Published: November 2008

Elephant Seals

Two juvenile elephant seals lie on the beach

Shore Leave

A rough and randy mating season for the elephant seals of South Georgia Island

By Susan Casey
Photograph by Yva Momatiuk and John Eastcott

When it comes to ocean predators, it's easy to underestimate the southern elephant seal. It doesn't have the lordly bearing of the sperm whale or the fighter-jet sleekness of the white shark or the stellar IQ of the orca. Unlike the giant squid or the leopard seal, it lacks an aura of mystery and menace. And who came up with its physique—Dr. Seuss? That would explain the nose, a preposterous trunk that can grow one-and-a-half feet long, earning the elephant seal its name. To judge by appearance, this is one misfit beast. Car-size and blimp-shaped, on land the southern elephant seal (Mirounga Leonine) is usually found lolling around on the beach. But as with other sea creatures, the truth lies below the surface. Sure, it's no supermodel, but underneath the blubbery disguise the elephant seal turns out to be a superhero, its life a series of magnificent feats.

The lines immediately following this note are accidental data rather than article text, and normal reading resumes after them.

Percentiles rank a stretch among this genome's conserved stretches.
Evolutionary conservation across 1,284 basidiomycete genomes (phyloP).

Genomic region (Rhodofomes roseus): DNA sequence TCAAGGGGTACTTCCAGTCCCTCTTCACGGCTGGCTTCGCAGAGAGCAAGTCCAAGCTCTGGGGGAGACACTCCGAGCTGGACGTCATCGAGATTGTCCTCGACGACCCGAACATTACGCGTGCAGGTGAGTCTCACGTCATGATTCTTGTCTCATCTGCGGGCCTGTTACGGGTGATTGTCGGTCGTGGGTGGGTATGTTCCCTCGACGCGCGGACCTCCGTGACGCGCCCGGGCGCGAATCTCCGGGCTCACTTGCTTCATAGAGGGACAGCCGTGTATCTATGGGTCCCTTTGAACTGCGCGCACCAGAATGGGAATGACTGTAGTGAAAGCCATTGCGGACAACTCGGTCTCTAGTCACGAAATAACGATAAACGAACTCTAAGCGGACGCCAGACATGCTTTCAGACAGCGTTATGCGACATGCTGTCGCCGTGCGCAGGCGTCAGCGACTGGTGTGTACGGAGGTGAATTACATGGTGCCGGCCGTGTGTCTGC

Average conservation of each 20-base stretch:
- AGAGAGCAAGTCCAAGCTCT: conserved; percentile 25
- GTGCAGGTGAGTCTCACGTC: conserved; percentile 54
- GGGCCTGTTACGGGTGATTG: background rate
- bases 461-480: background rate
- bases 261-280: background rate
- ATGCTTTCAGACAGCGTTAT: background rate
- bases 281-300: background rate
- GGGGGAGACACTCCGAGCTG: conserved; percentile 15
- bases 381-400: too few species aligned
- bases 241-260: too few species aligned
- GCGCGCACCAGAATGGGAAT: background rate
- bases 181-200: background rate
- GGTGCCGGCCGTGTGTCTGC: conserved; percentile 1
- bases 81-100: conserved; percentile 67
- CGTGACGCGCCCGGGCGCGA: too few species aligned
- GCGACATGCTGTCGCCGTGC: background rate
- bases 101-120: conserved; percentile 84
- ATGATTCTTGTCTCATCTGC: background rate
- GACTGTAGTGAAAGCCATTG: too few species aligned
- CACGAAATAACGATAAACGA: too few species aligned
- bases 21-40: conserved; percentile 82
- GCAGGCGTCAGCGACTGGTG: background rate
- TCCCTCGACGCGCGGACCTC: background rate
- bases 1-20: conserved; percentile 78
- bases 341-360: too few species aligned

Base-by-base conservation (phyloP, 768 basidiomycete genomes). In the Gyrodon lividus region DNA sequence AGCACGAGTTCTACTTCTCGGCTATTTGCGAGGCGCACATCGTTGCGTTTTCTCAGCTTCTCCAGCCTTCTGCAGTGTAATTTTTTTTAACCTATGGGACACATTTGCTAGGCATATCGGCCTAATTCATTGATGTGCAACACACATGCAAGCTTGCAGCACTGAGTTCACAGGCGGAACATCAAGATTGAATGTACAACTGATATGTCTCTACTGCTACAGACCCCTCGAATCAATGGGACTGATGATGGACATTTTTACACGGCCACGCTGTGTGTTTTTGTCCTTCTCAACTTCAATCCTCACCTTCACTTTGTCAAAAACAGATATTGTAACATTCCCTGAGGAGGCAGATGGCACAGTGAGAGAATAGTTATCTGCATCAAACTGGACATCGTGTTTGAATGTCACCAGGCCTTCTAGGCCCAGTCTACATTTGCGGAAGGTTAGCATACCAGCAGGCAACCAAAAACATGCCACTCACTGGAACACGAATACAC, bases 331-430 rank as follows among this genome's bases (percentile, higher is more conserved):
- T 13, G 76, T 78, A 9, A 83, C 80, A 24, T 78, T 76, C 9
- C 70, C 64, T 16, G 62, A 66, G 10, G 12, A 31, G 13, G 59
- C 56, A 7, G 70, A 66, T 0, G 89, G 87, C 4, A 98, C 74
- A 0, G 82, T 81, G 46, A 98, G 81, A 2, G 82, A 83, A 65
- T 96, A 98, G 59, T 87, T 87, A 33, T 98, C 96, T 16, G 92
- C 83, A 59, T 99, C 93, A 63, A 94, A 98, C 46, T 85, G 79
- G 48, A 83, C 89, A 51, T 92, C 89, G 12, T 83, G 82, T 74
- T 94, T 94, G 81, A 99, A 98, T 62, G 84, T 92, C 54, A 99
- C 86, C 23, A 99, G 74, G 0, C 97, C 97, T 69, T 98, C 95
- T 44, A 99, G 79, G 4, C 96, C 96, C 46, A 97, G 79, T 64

To see where the action takes place, run your finger down a map of South America until you hit Tierra del Fuego and then veer sharply east. Nine hundred miles past the Falklands you'll find South Georgia Island, a hundred-mile-long silhouette of jagged, ice-capped peaks that juts out of what some call the Southern Ocean, the vast belt of water surrounding Antarctica. It's a harsh destination for humans, accessible only by a white-knuckle boat trip that can last five days in South Atlantic gales. But for the seals, which spend 80 percent of their time hunting in these waters, South Georgia is an ideal gathering spot. Come mating season, some 400,000 southern elephant seals will line its shores.

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